Two psychologists pass each other in the hallway. The first says, “Good morning” and the second thinks, “I wonder what he meant by that?”
What and how we feel on the job is familiar territory to Psychology’s Christopher Warren, who joined the university in 2006. Warren is an expert on the role of emotions in the work place and how they color our job attitudes.
In his 2006 doctoral dissertation at Louisiana’s Tulane University where he served as an adjunct instructor, Warren explored the way in which our feelings affect our work.
“Emotions and personality affect job attitudes,” he said. “That covers everything from job satisfaction to employee turnover. It is possible to tell at age 5 if someone will be happy with their job at age 25. What you bring to the table influences your work environment, but the way you are treated at work may also produce important emotional reactions.”
The classroom workplace faces the same emotional landscape. In his dissertation titled “On the Importance of Balance,” he reviewed how educators react emotionally to their jobs.
“What were their job specific emotions? Were they nervous? I asked teachers how they felt about their jobs,” he said. “Negative emotions varied according to the levels of support they received. My hypothesis, and results, emphasized the importance of balance, where teachers showed higher negative emotions when students received more support than teachers, or when teachers received more support than students.”
Corporate behavior definitely has an influence over job attitudes. When there is a policy of firing 15 percent of the work force every year, as was the case with Enron, the job attitude becomes defensive. “Employees will fall into a prevention stand point,” he explained. “There are two attitudes. There is promotion when you drive forward and there is prevention where you’re worried. A prevention focus makes an office rigid. You take fewer risks. You do what’s expected but you don’t go above and beyond.”
Warren describes having to interact with negative people as “emotional labor.” “Negativity draws something from you,” he said. “I remember participants in my research into emotional dissonance who always ate much more candy from a bowl on my desk after interacting with a negative research assistant. But not only did they eat more candy, their problem-solving abilities also diminished. They would just give up, while those who interacted with a positive assistant would push on.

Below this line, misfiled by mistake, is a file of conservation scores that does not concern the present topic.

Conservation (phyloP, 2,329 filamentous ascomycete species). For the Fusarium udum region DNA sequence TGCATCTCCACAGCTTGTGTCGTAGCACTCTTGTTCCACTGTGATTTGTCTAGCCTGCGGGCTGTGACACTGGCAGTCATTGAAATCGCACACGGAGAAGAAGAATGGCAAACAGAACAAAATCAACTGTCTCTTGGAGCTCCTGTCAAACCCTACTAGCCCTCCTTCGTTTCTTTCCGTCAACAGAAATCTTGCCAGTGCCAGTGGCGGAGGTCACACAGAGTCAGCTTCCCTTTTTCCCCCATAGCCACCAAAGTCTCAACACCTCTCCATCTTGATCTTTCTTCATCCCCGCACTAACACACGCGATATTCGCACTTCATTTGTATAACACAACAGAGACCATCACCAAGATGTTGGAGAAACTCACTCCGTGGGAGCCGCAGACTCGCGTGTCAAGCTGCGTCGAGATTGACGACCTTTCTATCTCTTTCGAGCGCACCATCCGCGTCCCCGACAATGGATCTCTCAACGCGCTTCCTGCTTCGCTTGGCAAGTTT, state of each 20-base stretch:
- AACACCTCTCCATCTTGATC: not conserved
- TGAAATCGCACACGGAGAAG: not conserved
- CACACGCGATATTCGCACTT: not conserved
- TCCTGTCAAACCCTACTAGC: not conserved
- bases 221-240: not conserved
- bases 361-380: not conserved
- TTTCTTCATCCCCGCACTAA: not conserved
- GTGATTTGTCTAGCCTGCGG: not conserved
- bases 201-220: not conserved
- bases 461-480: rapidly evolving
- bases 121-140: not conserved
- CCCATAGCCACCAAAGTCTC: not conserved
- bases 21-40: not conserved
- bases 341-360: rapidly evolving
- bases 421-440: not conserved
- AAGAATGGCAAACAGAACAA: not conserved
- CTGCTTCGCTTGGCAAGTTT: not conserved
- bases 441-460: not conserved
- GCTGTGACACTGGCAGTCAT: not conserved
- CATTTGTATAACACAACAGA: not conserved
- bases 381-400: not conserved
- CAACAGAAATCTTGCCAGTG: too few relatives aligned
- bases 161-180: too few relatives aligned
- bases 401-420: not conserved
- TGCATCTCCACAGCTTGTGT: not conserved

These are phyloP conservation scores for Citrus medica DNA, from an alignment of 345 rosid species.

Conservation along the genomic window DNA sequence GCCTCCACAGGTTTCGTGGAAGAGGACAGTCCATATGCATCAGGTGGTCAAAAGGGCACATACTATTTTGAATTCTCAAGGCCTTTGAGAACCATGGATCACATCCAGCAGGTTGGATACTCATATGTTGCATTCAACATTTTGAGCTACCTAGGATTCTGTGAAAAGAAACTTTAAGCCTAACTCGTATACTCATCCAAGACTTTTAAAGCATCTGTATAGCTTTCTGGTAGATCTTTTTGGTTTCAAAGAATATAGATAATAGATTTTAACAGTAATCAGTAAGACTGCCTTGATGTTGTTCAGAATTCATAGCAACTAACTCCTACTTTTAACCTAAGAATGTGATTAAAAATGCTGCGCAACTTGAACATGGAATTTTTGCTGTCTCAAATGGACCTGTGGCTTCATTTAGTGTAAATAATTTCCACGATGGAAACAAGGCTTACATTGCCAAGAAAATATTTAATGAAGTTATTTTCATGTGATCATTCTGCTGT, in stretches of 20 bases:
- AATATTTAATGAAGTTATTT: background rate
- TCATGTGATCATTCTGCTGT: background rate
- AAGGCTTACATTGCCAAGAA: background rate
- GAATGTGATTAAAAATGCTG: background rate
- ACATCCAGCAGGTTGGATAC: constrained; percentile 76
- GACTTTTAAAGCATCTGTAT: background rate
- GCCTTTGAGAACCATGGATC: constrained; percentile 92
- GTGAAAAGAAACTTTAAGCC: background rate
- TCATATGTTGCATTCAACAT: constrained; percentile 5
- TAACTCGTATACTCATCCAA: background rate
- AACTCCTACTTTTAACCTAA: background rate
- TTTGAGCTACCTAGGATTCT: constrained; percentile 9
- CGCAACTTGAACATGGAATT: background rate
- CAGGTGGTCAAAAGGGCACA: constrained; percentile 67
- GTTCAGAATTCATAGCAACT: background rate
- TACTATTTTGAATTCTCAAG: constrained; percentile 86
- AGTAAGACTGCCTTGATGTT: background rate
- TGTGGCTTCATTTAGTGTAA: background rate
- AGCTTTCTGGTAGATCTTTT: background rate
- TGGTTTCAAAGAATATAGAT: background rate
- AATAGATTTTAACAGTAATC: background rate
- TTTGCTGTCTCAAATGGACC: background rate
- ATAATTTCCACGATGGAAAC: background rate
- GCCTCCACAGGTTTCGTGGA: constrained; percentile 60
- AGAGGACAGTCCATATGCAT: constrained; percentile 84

“If you have to interact with a dissonant personality, it takes something from you,” he added. “This kind of emotional labor can rob you of your self control. Not only might you wind up yelling at a co-worker, but you won’t try as hard at your job either.”
One of the strongest workplace emotions is rage and Warren looks for personality traits that might lead to the expression of rage.
“At first, I thought a conscientious person would be best able to resist the temptation to yell. I was surprised to discover that neuroticism and agreeableness had more to do with rage behind the wheel,” he said. “I surveyed people while they waited in line at the DMV. It’s a great place to collect data. I compared the DMV results with results from psychology students at Tulane University, and the results were slightly different. Narcissism, or an over-inflated ego, was insignificant with adult drivers, but the best predictor of road rage for the students. Younger individuals tend to get upset about somebody else being in their lane, or cutting them off, due to their view that 'this is my highway.'”
What he knows about ideal offices affects the way he deals with his own.
“I can spot the positive and negative personalities right away,” he said. “I notice people’s tendencies and understand there will always be a certain level of negativity in your environment; I just steer clear of those people. I’m on a diet.”